For years, trade and justice activists have proposed renegotiating the North American Free Trade Agreement to address some of the deal’s most damaging features: for example, by removing the anti-democratic investor-state dispute settlement provisions of Chapter 11, linking trade benefits to genuine protections for human and labour rights (all the more important given the deteriorating democratic situation in Mexico), and establishing a continent-wide strategy for auto investment and production. We were always told that renegotiating NAFTA was a pipe dream: it would not be possible to open the text and get all three countries on board with reforms, no matter how legitimate the concerns. Read more »
This is a guest blog post from Mario Seccareccia, Professor of Economics, University of Ottawa.
Since the October 2008 federal election, Canadian politicians have been struggling to come to terms with what to all accounts has turned out to be a “lite” version of the 1930s, whose major difference is that today we have a much larger government sector that is now about 1/4 rather than 1/10 of gross domestic product, thereby offering somewhat of a makeweight (despite the adoption of fiscal austerity over the last five years). Also, we have today an indomitable Canadian consumer who continues to spend somewhat because of the easy credit that the banking sector creates in additional purchasing power to supplement an otherwise stationary, if not declining, real personal disposable income, as long as households are able to service their debts at such record low levels of interest rates set by the Bank of Canada.
However, much like the 1929 crash, we experienced a worldwide financial crisis centered in the US in 2008. As it is well known, the financial crisis triggered a collapse of economic activity, which after a short fiscal stimulus immediately after the financial crisis in 2009, governments are now back to being obsessively concerned about government deficits. Given their fears of being financially in the red for a significant length of time, fiscal policy inaction has become the norm nowadays just as it was during the 1930s. Indeed, during that era, those Herbert Hoover/R.B. Bennett policies of austerity, implemented in the name of strengthening investors’ confidence, did little of that, since investment spending remained abysmal. By initially putting a lid on public spending, what these policies did was to help to keep economies in a state of long-term stagnation during the Great Depression despite some short-lived socially desirable New Deal measures put in place until Western governments justified, on a more massive scale, net public spending by implementing a less socially desirable, yet equally efficient, brand of what has been sometimes described as “military Keynesianism” during WWII. Some seven years after the financial crisis in 2008, we seem to have a repetition of what, in appearance, looks more and more like the 1930s scenario that even the former secretary to the US Treasury and former director of the US National Economic Council, Lawrence Summers, has decried as a trend towards a state of secular stagnation.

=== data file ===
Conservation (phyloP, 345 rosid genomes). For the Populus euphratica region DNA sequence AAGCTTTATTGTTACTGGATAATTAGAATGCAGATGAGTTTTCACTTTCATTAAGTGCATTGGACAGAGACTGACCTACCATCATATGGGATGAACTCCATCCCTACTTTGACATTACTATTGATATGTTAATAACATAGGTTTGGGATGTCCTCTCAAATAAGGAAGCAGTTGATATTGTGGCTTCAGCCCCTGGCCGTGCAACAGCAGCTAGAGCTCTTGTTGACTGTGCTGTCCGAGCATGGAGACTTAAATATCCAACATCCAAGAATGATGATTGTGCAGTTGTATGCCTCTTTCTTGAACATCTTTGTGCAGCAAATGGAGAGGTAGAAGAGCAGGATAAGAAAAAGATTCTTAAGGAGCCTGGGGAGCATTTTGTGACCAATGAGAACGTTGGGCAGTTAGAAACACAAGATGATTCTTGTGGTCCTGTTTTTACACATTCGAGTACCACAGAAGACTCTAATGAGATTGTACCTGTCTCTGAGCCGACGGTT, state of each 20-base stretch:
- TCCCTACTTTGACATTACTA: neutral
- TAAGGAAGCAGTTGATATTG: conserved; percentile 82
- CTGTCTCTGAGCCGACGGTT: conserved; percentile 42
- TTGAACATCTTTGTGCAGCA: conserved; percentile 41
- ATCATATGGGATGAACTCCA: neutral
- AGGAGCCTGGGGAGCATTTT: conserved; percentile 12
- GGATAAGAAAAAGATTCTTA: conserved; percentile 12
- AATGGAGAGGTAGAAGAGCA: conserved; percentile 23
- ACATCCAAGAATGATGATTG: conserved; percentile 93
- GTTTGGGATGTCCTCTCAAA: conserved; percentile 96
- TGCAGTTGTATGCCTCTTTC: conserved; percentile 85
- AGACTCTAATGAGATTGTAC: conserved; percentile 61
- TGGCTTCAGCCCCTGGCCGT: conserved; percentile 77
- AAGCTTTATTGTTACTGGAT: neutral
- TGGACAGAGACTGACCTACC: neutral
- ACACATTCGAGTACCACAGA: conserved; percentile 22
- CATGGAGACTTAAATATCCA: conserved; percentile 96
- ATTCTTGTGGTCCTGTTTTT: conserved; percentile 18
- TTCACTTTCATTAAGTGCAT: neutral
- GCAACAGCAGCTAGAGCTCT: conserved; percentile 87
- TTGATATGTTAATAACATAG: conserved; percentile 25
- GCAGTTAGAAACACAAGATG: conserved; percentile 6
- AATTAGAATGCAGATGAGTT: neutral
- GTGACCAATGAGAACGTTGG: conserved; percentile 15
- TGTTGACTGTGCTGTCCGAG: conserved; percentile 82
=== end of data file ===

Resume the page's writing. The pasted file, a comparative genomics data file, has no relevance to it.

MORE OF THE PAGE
There are three important lessons from the Great Depression to which our political leaders seem to be oblivious because of what seems to be a collective amnesia. First of all, to kick start an economy stuck in a state of secular stagnation (that is, a situation in which private businesses are unwilling to undertake significant spending), it is up to the state to do so. During the first two decades of the postwar period, governments espoused some hybrid form of the basic principle of “functional finance”, which simply affirmed that budget deficits (or surpluses) should not be consider as ends in themselves but rather as means or instruments to achieve socially desirable macroeconomic goals, such as low rates of unemployment and high rates of economic growth. Hence, unless one lives in a country without its own currency (such as Greece) or in a dollarized regime (such as Ecuador), the federal government should abandon the principle of seeking to achieve budget balances or a budgetary surplus for all seasons.
But why is deficit spending not a problem. This brings us to a second lesson. In an advanced monetary economy as ours, at the macroeconomic level there must be at least one sector of the economy that spends more than it receives. If economic agents in an economy spend only what they receive as incomes, then at best such an economy will remain stuck in a stationary state, without growth. In reality, we know that certain groups, who save, may actually want to spend less than their total revenues or incomes, and hence there must be some other sector that must spend more than it receives to sustain spending growth in an economy. How can one envisage growth in an economy in which both the private sector and the public sector refuse to spend more than their receipts, thereby refusing to run deficits? Where will the net spending come from? That was the waiting game and scenario of the 1930s during which period the economy only began to grow significantly once large doses of net government spending were undertaken at the end of the 1930s because of WWII.